Demand for Lower Rio Grande water created a lease market in south Texas. Lease prices vary by use, with agricultural water users typically paying lower rates per acre-foot because they have lower consumptive use of water.
Municipal users have priority in the system, with a municipal reserve of 225,000 AF reestablished each month. Excess water is allocated to irrigators, who must have a balance available in a revolving account to take delivery of water. The long-term average allocation for Lower Rio Grande contracts is 2.5 AF/acre.
Between 2009 and early 2011, water supplies were abundant, so the watermaster was able to provide full allocations (4 AF/acre), and during flood operations at the Falcon and Amistad Dams, the Rio Grande Watermaster provided “free water” that does not count against contractor’s accounts. As a result, leasing activity for irrigation water was sparse during that time. But with a change in hydrology, activity peaked in the fourth quarter 2012, totaling 51,183 AF for just that quarter.
Since then, activity eased somewhat, but has remained high—rivaling or exceeding the amount of activity seen during the drought of the late 1990’s. During the first quarter 2015, leases totaled 29,115 AF—compared to 12,952 AF in the first quarter 2014, 33,377 AF in the first quarter 2013 and 3,300 in the first quarter 2012. In the fourth quarter 2014, leases totaled 21,557 AF.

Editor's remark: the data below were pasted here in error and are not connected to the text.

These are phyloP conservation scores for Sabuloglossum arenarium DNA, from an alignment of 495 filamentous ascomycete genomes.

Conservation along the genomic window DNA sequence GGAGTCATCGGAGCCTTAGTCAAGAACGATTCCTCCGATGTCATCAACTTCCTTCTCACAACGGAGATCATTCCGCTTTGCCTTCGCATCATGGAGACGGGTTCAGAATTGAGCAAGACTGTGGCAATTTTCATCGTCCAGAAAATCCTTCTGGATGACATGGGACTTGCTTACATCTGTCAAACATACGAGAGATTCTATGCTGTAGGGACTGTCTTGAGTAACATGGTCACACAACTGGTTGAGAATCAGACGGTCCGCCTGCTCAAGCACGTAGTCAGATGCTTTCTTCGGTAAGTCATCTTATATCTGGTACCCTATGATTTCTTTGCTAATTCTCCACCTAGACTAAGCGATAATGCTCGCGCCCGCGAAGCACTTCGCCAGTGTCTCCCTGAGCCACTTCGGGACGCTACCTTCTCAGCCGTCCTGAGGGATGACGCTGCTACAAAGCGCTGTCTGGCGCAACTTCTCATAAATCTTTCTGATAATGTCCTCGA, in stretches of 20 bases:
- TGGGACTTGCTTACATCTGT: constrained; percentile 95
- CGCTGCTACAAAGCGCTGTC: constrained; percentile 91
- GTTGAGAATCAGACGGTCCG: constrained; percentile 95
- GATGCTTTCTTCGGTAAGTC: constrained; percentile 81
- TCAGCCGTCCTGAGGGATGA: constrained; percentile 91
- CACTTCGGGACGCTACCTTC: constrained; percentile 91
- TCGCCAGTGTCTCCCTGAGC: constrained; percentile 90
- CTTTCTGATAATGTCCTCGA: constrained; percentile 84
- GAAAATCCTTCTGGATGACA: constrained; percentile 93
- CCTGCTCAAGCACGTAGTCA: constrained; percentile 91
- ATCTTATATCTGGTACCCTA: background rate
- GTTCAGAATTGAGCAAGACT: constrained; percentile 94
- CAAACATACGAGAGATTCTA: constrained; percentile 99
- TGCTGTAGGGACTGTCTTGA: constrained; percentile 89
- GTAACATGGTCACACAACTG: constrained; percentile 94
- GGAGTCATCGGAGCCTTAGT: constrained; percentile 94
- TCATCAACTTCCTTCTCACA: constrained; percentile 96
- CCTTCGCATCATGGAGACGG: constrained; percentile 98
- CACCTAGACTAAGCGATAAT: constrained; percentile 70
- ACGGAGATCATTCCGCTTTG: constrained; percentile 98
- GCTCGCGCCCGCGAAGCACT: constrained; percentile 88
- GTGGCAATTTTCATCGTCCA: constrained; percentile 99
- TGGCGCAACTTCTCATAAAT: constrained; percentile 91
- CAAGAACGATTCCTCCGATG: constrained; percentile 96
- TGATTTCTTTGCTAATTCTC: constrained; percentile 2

Prices ranged from $30/AF to $40/AF, with most water trading at the lower end of the range. The average price for the first quarter was $30.91/AF, compared to $31.37/AF in the fourth quarter 2014 and $35.94/AF in the first quarter 2014.
With heavy rains and flooding in the region this spring, expect leasing activity and prices to drop in the short term. But as dry conditions return expect activity and prices to return to a high level, especially if Mexico continues amassing a water debt under the Rio Grande Compact. (For more on Mexico’s failure to satisfy its obligation to provide an average of 350,000 AF per year over five-year cycles, along with discussion of a potential solution, see “Texas Laments Unreliable Water Deliveries from Mexico,” Rodney T. Smith, Hydrowonk Blog, February 11, 2015.)
Written by Marta L. Weismann
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